By Shine Mathew
If you’re planning to implement an Order Management System (OMS) then your Minimum Viable Product (MVP) can be entirely different based on your scenario and starting point. Building on our previous piece on which comes first, eCom or OMS, here we provide some further considerations for implementing OMS. There is no one size fits all approach and that presents a range of factors for a business to consider, what are your minimum requirements and why? What is the best way for you to reap as much ROI as possible in as short a time as possible from an OMS implementation? This brings us to another question; What customer experience are you looking to drive? That defines the MVP of the OMS for a business, what is the minimum you want from that customer experience you’re looking to create and what’s the most efficient route you can take to get there.
A modern order management system will offer a variety of features and enhancements you can choose from as a starting point in a digital modernisation journey, see this piece from Fluent Commerce for a more expansive list of features you should ensure your chosen OMS has.
A Typical MVP Scenario
Perhaps the best way in which to consider MVP of OMS is to examine some common scenarios and what types of considerations are raised by those. In that vein, a common scenario which has very technical motivations often goes as follows – a business finds itself going through a digital transformation process or they’re modernising their eCommerce or ERP system, in these scenarios sometimes the legacy order management isn’t separated from the ERP or eCommerce platform, there was no separation when it was created because they were packaged together. As part of their digital transformation process, they want to decouple it (OMS) from these systems it could be attached to, i.e., they’re seeking to modernise their tech stack and future-ready themselves for improvement in their systems.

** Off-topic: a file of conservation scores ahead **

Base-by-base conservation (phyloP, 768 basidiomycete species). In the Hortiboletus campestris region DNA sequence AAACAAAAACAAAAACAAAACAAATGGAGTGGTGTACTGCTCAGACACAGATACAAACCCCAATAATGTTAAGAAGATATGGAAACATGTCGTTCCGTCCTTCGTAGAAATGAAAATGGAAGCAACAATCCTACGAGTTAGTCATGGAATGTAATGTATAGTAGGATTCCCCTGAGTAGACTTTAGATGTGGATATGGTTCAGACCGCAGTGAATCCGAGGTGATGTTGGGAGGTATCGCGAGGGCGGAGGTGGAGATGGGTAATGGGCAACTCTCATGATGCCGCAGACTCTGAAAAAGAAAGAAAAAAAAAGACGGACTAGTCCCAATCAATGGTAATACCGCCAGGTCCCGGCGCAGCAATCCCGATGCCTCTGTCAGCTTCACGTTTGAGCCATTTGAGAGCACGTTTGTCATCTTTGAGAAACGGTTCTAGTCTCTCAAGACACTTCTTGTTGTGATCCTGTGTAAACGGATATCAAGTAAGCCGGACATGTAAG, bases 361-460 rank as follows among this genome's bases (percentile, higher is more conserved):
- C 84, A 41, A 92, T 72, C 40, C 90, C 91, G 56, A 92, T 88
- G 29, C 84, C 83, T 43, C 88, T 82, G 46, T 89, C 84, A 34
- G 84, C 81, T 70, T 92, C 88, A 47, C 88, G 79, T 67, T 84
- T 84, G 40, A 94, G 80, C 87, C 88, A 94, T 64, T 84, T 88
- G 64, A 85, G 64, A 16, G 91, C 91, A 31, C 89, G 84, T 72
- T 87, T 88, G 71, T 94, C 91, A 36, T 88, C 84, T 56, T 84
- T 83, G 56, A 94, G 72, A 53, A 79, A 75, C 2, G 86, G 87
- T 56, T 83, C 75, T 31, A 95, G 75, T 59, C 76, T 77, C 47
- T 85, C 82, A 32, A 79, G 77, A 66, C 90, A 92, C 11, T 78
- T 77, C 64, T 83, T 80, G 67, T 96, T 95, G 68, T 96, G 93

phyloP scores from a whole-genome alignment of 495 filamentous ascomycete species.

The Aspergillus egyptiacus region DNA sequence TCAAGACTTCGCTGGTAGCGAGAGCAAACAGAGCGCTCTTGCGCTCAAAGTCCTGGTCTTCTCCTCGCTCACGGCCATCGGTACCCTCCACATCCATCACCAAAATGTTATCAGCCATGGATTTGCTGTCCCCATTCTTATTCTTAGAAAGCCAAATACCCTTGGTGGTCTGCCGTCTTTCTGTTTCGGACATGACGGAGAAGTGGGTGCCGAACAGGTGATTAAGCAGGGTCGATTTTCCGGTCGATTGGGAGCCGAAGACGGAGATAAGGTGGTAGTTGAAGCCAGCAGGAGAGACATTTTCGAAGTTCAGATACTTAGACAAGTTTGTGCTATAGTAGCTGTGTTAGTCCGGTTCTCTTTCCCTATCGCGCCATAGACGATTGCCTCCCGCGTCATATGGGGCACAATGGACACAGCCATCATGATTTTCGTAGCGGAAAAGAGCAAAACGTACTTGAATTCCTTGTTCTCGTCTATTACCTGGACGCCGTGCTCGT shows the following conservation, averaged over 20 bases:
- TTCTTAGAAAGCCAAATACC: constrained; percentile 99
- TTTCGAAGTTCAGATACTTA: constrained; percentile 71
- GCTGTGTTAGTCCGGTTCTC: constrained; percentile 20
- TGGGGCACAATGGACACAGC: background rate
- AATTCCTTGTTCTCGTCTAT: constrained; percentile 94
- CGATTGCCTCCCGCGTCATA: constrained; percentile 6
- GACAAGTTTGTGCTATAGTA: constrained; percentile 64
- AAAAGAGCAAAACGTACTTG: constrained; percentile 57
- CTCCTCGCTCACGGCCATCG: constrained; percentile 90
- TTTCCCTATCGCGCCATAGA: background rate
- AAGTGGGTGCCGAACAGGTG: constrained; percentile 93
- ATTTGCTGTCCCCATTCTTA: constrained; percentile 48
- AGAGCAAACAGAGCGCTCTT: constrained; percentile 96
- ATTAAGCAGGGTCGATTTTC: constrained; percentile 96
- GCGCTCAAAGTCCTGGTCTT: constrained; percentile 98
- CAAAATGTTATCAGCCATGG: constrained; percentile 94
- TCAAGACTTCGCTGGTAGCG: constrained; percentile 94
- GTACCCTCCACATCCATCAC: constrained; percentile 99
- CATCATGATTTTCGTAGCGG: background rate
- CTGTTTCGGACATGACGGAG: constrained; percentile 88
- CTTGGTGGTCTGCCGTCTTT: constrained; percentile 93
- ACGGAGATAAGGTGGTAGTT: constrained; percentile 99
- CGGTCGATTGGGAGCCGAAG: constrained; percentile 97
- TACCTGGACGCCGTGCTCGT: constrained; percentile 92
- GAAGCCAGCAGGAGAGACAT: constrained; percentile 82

The MVP for this scenario could be getting all of the basic previously existing features they had in their old system working in the new OMS before exploring what else could be done with that system, this way they’re ready to respond with alacrity to any problems that might arise and free to improve upon their own systems and customer experience with far less constraint; this variant of MVP has some internal considerations, for example they might require some compromise within their business as they were previously structured around that legacy system and its limitations and not around the best CX they could provide.
Other considerations for businesses taking this approach to MVP is evaluating what they want to take from that previously existing order system, where they would (ideally) minimise what they have to take from that system because ideally the initial thinking should be around how it’s possible to use this new system to create the best customer experience and what is the minimum functionality you require to fill that customer experience. not how to carry over as much as possible from before so you’re familiar with those processes.